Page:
Cisco thanks customers after website outage
Mistake leads to two hour outage
Cisco is keeping schtum on how exactly it contrived to down its own website worldwide for over two hours yesterday.
Customers and other web browsers notice something was amiss yesterday morning UK time as the network giant's web presence completely evaporated, without any warning.
A Cisco statement said: "Cisco can confirm that www.cisco.com experienced an outage of just over 2 hours this morning/afternoon. This was an inadvertent result of a change made during regular maintenance - a change that has since been reversed returning www.cisco.com to normal service."
It added, "We thank our customers and partners for their patience and apologize for any inconvenience they may have experienced."
But the vendor is not saying which piece of equipment was being maintained and how an error in the maintenance procedure caused unforseen results which cascaded throughout its website infrastructure and brought it down for more than two hours.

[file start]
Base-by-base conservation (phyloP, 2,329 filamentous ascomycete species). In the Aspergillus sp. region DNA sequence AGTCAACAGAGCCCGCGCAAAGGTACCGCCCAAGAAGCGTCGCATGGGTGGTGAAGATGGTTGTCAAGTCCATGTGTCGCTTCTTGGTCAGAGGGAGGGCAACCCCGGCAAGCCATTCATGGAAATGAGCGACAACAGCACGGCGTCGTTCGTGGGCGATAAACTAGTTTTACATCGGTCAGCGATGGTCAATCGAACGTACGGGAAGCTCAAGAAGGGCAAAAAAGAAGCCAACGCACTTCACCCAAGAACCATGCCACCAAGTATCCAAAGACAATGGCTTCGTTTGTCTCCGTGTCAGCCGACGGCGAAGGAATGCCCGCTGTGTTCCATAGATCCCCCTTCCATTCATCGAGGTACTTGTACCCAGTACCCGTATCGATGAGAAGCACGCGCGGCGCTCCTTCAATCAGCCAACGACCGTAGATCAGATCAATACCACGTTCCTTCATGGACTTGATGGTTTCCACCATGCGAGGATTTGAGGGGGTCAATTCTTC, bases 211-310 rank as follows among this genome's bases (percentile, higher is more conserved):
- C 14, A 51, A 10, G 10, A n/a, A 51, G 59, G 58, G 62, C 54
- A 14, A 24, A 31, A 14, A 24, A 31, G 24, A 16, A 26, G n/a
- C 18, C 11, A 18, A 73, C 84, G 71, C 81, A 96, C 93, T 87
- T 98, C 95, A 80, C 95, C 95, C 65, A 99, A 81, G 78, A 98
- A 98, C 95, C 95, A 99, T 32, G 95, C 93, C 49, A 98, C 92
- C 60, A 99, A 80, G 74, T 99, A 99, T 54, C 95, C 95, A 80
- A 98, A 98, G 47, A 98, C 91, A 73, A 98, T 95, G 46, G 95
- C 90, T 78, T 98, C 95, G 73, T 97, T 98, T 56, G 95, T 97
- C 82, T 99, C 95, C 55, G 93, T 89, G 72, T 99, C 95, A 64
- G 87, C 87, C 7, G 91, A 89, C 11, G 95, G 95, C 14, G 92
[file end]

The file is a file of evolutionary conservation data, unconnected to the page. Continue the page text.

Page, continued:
This is a fine example of a failure in business continuity and disaster recovery by the world's leading networking supplier.
All the backup and alternative data centres across Cisco's entire global estate, and all the BC/DR processes in place were of no use at all when someone, a Cisco employee possibly, made a mistake during regular maintenance. Clearly Cisco's business continuity and disaster recovery testing scenarios had not included the event that caused the outage.
The company is not saying how much the outage cost in terms of lost e-commerce. With a site of such prominence we could well imagine it is substantial. ®
Cisco's sales pitch rings hollow
When you are buying in ones and twos then yes, you use a distributor. But when you are a big customer buying by the pallet the distributor just gets in the way. But a big customer's order isn't going to be put off by a two hour outage (assuming it isn't the last two hours of the financial year).
The problem for Cisco is one of perception. Cisco make a lot of money by telling people to build an all-Cisco network to get the ultimate in reliability, and when the prime example of an all-Cisco network goes down hard -- and obviously can't be easily rescued -- then that sales pitch starts to sound empty.
#1 cause of outages is change
People making changes is the #1 cause of network outages, as confirmed by pretty much all IT research firms.
It shouldn't be a surprise that a single change caused this outage.
They forgot to buy the extended support agreement.
Someone must have forgot to spend the extra $$$ to purchase Cisco's maintenance and support. They probably couldn't get anything fixed without it.